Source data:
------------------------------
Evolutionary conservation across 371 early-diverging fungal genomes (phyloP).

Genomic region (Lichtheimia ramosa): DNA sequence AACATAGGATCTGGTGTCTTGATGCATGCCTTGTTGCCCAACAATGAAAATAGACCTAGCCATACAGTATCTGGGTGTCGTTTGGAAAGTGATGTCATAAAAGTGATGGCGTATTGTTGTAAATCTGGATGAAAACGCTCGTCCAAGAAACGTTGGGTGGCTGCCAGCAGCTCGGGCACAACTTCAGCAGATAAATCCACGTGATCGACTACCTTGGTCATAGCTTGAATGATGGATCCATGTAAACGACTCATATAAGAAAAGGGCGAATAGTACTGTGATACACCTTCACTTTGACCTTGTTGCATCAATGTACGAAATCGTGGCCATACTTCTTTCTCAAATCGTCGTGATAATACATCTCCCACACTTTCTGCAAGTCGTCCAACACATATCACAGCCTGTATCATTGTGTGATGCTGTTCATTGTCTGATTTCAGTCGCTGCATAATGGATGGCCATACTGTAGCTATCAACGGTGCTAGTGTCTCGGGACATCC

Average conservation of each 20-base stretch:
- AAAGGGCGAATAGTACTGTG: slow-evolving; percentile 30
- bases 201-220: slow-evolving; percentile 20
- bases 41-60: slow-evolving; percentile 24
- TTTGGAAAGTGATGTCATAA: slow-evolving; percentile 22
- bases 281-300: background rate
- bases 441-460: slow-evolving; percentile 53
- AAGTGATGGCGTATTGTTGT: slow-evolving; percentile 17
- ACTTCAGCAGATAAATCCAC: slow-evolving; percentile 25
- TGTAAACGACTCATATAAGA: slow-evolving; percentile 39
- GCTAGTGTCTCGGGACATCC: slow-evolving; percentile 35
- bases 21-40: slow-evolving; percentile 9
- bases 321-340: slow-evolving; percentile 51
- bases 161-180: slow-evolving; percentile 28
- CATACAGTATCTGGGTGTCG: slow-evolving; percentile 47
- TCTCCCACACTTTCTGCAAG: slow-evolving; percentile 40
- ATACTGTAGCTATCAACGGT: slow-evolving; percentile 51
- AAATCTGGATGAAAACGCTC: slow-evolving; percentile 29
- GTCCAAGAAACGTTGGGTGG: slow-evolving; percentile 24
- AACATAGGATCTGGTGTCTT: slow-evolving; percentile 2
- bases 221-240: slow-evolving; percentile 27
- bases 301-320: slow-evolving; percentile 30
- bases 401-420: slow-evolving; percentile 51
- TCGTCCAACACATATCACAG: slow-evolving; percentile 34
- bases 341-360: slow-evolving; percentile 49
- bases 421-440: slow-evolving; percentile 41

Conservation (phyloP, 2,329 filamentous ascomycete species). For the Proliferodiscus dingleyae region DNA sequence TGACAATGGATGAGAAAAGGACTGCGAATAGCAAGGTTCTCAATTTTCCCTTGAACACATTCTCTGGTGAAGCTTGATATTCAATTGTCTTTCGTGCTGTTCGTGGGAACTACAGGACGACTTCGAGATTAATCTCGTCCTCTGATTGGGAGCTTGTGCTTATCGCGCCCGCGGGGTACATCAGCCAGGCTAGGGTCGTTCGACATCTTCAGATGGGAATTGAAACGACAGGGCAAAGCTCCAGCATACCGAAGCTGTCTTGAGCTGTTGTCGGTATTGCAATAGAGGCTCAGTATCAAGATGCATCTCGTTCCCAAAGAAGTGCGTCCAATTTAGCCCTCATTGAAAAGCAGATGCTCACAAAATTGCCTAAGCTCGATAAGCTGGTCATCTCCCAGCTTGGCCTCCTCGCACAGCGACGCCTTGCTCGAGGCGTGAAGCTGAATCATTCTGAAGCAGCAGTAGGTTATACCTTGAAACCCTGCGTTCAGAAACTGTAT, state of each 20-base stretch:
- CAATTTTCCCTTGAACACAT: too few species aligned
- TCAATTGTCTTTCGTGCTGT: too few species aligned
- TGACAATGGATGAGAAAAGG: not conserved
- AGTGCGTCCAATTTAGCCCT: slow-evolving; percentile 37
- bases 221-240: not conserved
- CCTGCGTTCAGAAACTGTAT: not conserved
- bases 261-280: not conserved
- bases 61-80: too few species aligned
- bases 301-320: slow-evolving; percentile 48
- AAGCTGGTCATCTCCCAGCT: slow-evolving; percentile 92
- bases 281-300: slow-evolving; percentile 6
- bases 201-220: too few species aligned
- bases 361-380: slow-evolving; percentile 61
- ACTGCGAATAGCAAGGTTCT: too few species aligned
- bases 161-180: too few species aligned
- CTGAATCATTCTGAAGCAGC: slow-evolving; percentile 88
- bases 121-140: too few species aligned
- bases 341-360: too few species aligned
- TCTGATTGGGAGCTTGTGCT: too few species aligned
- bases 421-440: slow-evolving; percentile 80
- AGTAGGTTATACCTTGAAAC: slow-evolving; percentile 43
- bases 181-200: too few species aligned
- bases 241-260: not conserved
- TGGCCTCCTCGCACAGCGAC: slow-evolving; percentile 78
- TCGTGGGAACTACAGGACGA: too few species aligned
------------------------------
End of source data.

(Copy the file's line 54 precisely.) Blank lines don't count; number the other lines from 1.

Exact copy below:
- TCGTGGGAACTACAGGACGA: too few species aligned